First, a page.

The MFA curriculum, known throughout the nation for its excellence, is a rigorous, three-year, 60 credit hour program which includes intensive study of dance technique, choreography, production and theater crafts, music, pedagogy, kinesiology, dance history and other areas of study. The graduate program was established in 1975 and alumni have gone on to contribute to the field of dance in valuable ways. Several alumni have become university provosts, chairs, directors or professors of dance. Many are dancing with professional companies or have formed their own companies while some are solo artists.
Every MFA candidate is expected to fulfill the comprehensive requirements and demonstrate a high level of professional standards and scholarship regardless of specific career goals. Candidates may choose to specialize in performance, choreography or teaching. However, each graduate student must successfully produce and present an MFA Thesis concert.
The MA degree, which requires 30 hours of course work, supports scholarly studies in various aspects of dance such as theory, history, and dance medicine, science, and/or wellnes. The candidate’s program of study will be uniquely designed by the advising faculty. As required by the School of Graduate Studies, a minimum Grade Point Average of 2.75 must be maintained.
Because of the enormous amount of time required for production and class preparation, part-time participation in the program is not recommended. And, because of the course sequences, it is almost impossible to become comfortably integrated and into the program’s dynamic unless work is undertaken in a fall semester.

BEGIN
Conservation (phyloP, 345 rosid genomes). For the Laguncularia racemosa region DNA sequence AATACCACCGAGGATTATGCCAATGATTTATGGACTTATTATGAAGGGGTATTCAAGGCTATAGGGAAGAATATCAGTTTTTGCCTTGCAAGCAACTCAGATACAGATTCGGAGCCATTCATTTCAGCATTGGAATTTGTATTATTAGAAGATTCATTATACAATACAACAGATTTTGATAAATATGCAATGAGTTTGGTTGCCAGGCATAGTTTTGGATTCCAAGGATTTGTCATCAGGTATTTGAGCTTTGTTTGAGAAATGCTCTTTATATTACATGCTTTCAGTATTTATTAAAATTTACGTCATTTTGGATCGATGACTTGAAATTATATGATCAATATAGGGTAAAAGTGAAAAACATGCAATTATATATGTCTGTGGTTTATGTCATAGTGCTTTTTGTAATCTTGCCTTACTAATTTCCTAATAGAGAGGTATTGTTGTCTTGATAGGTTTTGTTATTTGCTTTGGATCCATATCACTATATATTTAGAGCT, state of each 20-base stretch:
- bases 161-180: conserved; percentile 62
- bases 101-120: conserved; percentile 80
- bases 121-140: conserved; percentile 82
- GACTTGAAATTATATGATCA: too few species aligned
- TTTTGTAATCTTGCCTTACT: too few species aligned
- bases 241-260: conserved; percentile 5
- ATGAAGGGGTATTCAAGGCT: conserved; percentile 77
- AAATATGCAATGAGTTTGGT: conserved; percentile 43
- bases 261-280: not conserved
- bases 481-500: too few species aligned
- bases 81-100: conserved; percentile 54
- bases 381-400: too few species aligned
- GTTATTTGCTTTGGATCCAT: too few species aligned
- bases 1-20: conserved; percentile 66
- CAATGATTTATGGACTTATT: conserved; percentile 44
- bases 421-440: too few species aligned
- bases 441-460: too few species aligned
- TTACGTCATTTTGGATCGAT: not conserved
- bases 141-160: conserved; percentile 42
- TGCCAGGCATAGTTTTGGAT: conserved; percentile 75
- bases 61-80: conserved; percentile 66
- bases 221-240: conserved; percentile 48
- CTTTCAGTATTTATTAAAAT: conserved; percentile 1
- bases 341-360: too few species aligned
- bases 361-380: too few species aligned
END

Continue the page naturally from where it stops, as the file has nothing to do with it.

Additionally, all entering graduate students are placed into the MA track. Re-evaluation is made in the 2nd year as to whether the student would be well served by moving to the MFA track. All students must maintain a 3.0 GPA to remain successful.
The program of study allows for a some elective course work in other departments in areas that are of particular interest to the student. Some of these classes can be supported by the fellowship classes supported by the School of Graduate Studies.
The graduate curriculum has a strong emphasis on technique therefore, regular and consistent enrollment in technique is required by all graduate students. The primary thrust of the technique offered is modern/contemporary however, ballet classes compliment the technique requirement.
Participation in the graduate program requires a continual assessment and monitoring of each individual’s progress. This is done each semester to assist the student’s development. Important considerations about student progress and performance are outlined in the graduate student guidelines.